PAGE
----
January 9, 2020 | 3:10 PM
Welcome to the first IndyCar Flashback of 2020. To begin the new decade, we’ll profile the 2012 Firestone 550. For the 15th anniversary of its IndyCar debut, Texas Motor Speedway would see a shift in the on-track product for the series.
Following a race filled with attrition, controversy and excitement, a longtime driver earned his first oval win.
Wilson takes victory after Rahal stumbles
Two weeks after the first oval of 2012, the new Dallara DW12 chassis faced another crucial test.
Less than eight months after the death of Dan Wheldon at Las Vegas Motor Speedway, the IZOD IndyCar Series returned to a high-banked oval.
Following the accident that took Wheldon’s life, drivers advocated for changes to the cars. In doing so, hopes were the adjustments would eliminate the “pack” racing style common at Texas and similar tracks.
By removing several hundred pounds of downforce, their goal had been achieved. Following a twin-bill of 114-lap races in 2011, the 228-lap single-race format returned.
As was the case in 2011, Alex Tagliani led the field to green after posting a two-lap average speed of 215.691 mph in his BHA/Curb-Agajanian entry.
Despite winning Rookie of the Year two weeks earlier at the Indianapolis 500, KV Racing’s Rubens Barrichello would not be able to start the race due to an electrical issue. For HVM’s Simona de Silvestro, a frustrating season continued as she was also unable to start.
Up front, Tagliani held the top spot for the opening 20 laps before Target Chip Ganassi Racing’s Scott Dixon took command of the race. Looking to repeat his 2008 triumph at the 1.455-mile oval in Fort Worth, Dixon would lead the next 96 laps.
On Lap 30, Dixon’s teammate Charlie Kimball crashed in Turn 4 for the first caution of the day. With teammate Dario Franchitti among several drivers with issues during the ensuing pit stops, Dixon and Graham Rahal continued a Ganassi 1-2.
At Lap 65, Takuma Sato’s tough run on ovals continued with a crash on the backstretch. Less than two weeks earlier, Sato had crashed on the last lap of the Indianapolis 500 while battling for the lead.
Following a six-lap yellow for Sato’s crash, the race stayed green during the next 60 circuits. During the 228-lap event, this was the longest green-flag stretch. With tire wear becoming a pivotal concern throughout the night, the stint necessitated green flag stops.
During the stops, Dale Coyne Racing’s Justin Wilson and Andretti’s James Hinchcliffe also found their way to the front. While the field made their stops, EJ Viso stalled in Turn 1 as an ignition issue sidelined the KV Racing driver for the night.
Following this yellow, speeds picked up as dusk turned into night. As the track cooled off, the race stayed green for a 36-lap stretch. Five laps into the run, Dixon usurped the lead from Hinchcliffe.
With the leaders making their final schedule stop of the day, another yellow shook things up. On Lap 173, Dixon spun and crashed in Turn 4. After leading 133 laps, the winner six days earlier at Belle Isle would not repeat.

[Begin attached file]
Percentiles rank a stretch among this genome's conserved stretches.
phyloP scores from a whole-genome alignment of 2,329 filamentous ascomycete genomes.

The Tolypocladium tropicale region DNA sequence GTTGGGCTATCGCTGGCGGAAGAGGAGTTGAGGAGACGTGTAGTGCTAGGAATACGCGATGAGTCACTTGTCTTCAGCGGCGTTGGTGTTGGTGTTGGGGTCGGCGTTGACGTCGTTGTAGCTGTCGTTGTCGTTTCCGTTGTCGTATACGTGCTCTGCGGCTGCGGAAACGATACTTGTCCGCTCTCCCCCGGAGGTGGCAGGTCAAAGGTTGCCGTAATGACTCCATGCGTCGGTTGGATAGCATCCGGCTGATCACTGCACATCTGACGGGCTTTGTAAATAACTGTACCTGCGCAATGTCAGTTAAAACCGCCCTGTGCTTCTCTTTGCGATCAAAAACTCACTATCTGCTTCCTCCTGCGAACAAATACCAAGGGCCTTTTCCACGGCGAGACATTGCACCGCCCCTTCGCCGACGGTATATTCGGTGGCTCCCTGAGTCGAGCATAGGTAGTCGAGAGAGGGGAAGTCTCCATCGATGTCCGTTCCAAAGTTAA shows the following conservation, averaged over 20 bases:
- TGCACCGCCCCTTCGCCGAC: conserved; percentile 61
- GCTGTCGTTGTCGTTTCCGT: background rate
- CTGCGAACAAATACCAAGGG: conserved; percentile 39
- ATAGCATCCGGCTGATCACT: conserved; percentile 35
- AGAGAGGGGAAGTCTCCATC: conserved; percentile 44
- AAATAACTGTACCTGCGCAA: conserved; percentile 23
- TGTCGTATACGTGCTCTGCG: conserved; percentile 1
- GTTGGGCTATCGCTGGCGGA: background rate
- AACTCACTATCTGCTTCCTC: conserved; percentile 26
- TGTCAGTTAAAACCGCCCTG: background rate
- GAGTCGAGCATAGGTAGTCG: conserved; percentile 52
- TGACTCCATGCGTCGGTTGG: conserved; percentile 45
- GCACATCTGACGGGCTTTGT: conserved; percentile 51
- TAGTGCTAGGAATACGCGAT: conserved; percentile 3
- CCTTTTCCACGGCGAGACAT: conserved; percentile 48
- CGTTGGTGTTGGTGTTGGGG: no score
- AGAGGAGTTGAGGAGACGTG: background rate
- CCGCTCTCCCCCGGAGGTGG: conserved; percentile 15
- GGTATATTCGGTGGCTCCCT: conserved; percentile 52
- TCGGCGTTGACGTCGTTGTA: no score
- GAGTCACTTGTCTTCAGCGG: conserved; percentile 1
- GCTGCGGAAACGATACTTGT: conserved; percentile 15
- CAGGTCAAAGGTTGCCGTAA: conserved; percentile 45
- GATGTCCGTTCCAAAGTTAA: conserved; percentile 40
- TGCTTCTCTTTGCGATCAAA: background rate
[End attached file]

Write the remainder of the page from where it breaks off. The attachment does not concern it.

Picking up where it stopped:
Since the field had made their final scheduled stops, the action picked up. During the ensuing restart the Team Penske duo of Will Power and Ryan Briscoe battled with 2004 winner Tony Kanaan for the race lead in the final 45 laps.
During the Lap 184 restart, Kanaan got a massive run down the back straightaway. After cutting in front of the KV Racing driver, Will Power was assessed a drive-through penalty for blocking and was forced to give up the lead.
Meanwhile, Kanaan was forced to pit and replace a damaged front wing. Up front, the incident provided 2010 Texas winner Ryan Briscoe a chance to lead ahead of teammate Helio Castroneves. Five laps later, the Ganassi car of Rahal charged past Briscoe for the lead.
Looking to snap a winless streak dating back to his IndyCar debut at St. Petersburg in 2008, Rahal stayed out front for the next 27 laps. With three circuits remaining, things slipped from his grasp. After drifting up high, Rahal brushed the wall on the exit of Turn 4.
While he continued on, Rahal was slowed enough to allow Justin Wilson to overtake him for the lead. After taking the lead, Wilson led the final two laps and beat Rahal by 3.9202 seconds for his first win since Watkins Glen in 2009 (44 races ago) and his first win on an oval.
Behind Wilson and Rahal, Briscoe And Hinchcliffe ended the night third and fourth while Panther Racing’s JR Hildebrand made an impressive drive from 23rd to 5th.
For Wilson, his 17th-place starting spot was the furthest back a winner had started in a race at the track. After their struggles, Power’s lead over Dixon stretched to 36 points.
Despite their struggles, Dixon (2015 and 2018), Rahal (2016) and Power (2017) were able to find redemption at TMS.
Although Texas has gone away from the “pack”-style racing fans had become accustomed to, it remains one of the most exciting races in the series.
For Wilson, his seventh IndyCar victory would be his last. After continuing with Coyne for two more seasons, Wilson found a part-time ride with Andretti Autosport for 2015.
At the Indianapolis 500, Wilson started a career-best sixth. In August, he earned a second-place finish to Graham Rahal at the Mid-Ohio Sports Car Course.
Three weeks later, tragedy struck at Pocono Raceway. Unable to avoid debris from a wreck ahead, Wilson was struck by a nose cone during the August 23 event at Pocono Raceway.
A day later, Wilson passed away at age 37. Following his death, Wilson’s organs helped save the lives of six others.
Since then, Wilson’s organ donation upon his death has inspired many in the racing community to advocate for the cause.
Header Image By LAT Photo USA